The Animation Paper Line Engine - and the Lasso problem

For those interested, this is about how Animation Paper works under the hood. Good to know.

Quality Lines


When you draw in Animation Paper, using a pressure-sensitive pen, you instantly feel the super responsive line. It's smooth and curvy - yet fully controllable in every detail. It's clean and crisp - yet produces a rough and textured Pencil. And it's fast!
Everything about the Animation Paper line engine is specialised and designed for hand-drawn animation.


Animation Paper is deliberately designed to look and feel like a bitmap/raster kind of app. However, under the hood, our engine is actually kind of a hybrid - part vector, part bitmap, and therefore able to offer some really cool functionality. Functionality like speed, clever line stabilisation, bucket fill without “eating” part of your line, subtle line nudging, and more. The engine also enables you to draw, or stamp selections, partly or fully outside the frame. You can later select those outside parts and move them back into frame if needed.

Last but not least: You get resolution independency! All lines can be rotated and scaled infinitely without any degradation or blurring. Try it, if you haven't already. It’s almost magical!

Resolution independency also has the advantage of letting you work in one resolution and export in another - like animating in 2K, but later exporting everything in detailed 4K or even 8K.

But, there's a but

It's all great, BUT there's a drawback - it's about the Lasso (and Cutter). Most people will never even notice or experience this. But if you like to use the Lasso a lot, you need to know this: You cannot just keep lassoing parts of a drawing infinitely, i.e. lasso an area, stamp it down, lasso it again, stamp it again, lasso again, over and over. Data will build up in that specific drawing if you do that - which ultimately means that one drawing (frame) can take up way more memory than usual.

Luckily, the speed of the software will not suffer at all, when drawing, scrubbing/flipping and playing the animation, however, it can take several seconds to pick up another lasso'ed area after this build up.

The problematic drawing, with large amounts of data, can be copied to other drawings and this can make the problem spread and make your file size blow up.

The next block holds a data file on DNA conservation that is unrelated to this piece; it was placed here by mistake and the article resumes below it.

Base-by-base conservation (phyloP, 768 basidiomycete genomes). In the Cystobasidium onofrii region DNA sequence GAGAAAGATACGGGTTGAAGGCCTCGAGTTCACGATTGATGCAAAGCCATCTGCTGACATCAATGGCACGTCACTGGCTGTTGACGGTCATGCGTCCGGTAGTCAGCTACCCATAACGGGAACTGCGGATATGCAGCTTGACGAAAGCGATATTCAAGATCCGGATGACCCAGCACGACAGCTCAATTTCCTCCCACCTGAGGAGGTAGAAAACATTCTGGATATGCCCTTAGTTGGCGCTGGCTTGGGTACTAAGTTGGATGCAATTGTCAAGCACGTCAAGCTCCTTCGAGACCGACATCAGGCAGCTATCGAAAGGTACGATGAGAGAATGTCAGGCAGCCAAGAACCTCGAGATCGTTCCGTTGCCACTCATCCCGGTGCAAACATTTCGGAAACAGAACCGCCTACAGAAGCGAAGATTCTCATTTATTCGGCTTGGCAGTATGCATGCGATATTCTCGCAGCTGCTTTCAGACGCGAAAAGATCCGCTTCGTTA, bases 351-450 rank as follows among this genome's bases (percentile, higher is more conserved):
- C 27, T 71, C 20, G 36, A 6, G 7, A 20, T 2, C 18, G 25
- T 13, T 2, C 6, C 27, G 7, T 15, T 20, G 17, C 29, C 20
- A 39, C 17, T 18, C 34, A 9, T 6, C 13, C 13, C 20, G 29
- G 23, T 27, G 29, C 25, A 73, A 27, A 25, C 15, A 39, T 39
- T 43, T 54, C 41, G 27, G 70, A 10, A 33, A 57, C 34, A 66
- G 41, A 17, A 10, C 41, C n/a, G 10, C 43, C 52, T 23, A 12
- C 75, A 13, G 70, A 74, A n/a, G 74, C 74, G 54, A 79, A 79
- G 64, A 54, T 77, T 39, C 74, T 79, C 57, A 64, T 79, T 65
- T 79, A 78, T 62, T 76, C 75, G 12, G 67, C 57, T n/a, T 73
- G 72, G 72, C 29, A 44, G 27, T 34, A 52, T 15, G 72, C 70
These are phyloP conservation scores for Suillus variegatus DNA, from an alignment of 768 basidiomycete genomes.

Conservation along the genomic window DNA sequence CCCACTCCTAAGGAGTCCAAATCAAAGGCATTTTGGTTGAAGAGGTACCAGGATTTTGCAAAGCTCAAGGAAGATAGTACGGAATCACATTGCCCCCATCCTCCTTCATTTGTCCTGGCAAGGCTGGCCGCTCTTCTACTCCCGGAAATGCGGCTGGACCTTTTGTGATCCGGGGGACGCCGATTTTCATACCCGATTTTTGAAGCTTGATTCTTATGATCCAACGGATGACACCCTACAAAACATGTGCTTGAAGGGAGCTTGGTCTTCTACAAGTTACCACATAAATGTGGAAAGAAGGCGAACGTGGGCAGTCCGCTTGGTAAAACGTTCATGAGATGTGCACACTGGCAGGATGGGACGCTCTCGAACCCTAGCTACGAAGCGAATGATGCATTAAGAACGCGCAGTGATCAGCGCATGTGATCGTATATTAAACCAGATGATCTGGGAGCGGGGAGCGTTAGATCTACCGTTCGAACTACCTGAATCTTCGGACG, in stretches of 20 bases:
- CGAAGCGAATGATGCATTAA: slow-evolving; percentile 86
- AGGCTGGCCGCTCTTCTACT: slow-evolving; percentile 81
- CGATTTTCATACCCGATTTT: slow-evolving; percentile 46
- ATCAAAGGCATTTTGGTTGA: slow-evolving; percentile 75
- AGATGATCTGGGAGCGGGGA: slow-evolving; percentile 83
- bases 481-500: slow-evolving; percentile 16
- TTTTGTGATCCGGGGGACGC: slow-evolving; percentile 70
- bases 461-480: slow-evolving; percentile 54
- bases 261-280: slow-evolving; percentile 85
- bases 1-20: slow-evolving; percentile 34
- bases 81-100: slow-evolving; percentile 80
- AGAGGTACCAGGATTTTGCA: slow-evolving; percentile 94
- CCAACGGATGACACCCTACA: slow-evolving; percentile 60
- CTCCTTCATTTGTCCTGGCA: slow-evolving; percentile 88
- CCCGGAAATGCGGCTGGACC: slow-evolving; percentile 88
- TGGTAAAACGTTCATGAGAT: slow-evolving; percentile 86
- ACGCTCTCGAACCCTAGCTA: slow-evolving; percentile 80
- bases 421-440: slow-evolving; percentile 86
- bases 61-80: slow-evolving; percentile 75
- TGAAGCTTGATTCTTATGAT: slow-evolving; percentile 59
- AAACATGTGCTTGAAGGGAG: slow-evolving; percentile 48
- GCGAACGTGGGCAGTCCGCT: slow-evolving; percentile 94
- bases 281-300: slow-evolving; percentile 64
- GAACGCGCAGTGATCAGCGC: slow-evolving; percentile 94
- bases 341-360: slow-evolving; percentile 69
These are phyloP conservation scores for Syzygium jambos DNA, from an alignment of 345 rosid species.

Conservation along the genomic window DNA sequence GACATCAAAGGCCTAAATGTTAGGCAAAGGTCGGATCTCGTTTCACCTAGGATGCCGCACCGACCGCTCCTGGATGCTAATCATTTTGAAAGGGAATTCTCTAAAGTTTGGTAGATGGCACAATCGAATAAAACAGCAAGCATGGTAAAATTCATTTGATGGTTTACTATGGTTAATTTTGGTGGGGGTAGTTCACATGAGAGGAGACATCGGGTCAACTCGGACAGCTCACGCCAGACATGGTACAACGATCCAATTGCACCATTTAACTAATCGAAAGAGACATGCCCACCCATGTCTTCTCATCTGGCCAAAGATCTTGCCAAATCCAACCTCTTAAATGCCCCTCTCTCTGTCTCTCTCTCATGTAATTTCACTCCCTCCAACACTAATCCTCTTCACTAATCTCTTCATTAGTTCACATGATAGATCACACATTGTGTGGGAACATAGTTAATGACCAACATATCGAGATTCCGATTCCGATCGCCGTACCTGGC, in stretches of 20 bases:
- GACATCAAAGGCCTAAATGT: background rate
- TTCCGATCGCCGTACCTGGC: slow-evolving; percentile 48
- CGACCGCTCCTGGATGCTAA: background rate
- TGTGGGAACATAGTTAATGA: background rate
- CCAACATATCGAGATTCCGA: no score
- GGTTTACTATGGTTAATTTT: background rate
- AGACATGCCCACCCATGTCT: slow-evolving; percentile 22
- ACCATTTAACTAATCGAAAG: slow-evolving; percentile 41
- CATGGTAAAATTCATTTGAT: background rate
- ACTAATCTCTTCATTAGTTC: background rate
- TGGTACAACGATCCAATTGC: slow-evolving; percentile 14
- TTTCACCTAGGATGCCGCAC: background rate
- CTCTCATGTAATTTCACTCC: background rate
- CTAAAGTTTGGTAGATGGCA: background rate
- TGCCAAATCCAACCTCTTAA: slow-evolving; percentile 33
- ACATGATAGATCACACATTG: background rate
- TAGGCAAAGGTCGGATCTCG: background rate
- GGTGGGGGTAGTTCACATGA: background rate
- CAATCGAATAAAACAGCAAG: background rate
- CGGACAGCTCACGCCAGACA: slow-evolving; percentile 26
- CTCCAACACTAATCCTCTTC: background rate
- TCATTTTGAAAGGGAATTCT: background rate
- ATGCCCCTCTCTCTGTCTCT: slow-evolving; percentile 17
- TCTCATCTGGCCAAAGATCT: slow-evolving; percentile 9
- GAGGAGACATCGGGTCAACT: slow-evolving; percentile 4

Animation Paper is designed with traditional hand drawn animation in mind – rough sketching as a first pass. Keys and breakdowns or straight ahead. Then, refining passes, to tie down and clean up - until the finished result with inked frames.

Using the lasso is perfectly fine and great to adjust here and there, but if it is used a lot - you will know.

What to do

Such a problematic drawing is easily fixed by tracing it on to a new blank and then deleting it. Everything is then back to normal. Problem solved.

But there's an easier way: Collapse!

Animation Paper will detect if picking up a lassoed area takes more than 2 seconds. If it does, you'll get the opportunity to Collapse the drawing.

What it does, is collapsing all the internal vector and bitmap data - only in this particular drawing - to one simple bitmap (not the whole frame, other drawings or layers, only the current drawing). This means that advantages like super crisp scaling are limited, but it's not too bad - since, even though your drawing is not infinitely scalable anymore, Animation Paper keeps your drawing at double resolution internally, so you can still rotate and scale it quite freely - with great results. All new lines you might add to this drawing, after collapsing, will again be vector based and therefore fully scaleable. And the good news for Lasso-lovers... Lassoing is now not a problem at all.


Phew! This got technical! Don't worry - you don't need to remember, or even understand, all this. What you need to do, is to draw, animate and have fun!


Resolution test

The below shows a test with some doodles. They are drawn using the Pencil (has texture) and the Marker (no texture).


The small doodle in the middle is how it was drawn, in a corner of a 1K resolution frame - seen here at 100%. The middle sized one to the left is the exact same drawing, but scaled up to 2K (200%). And to the right, the large doodle, is again the same drawing - but scaled up to 4K (400%).

Each step shows how the drawing is automatically rendered, with a perfectly crisp and precise result.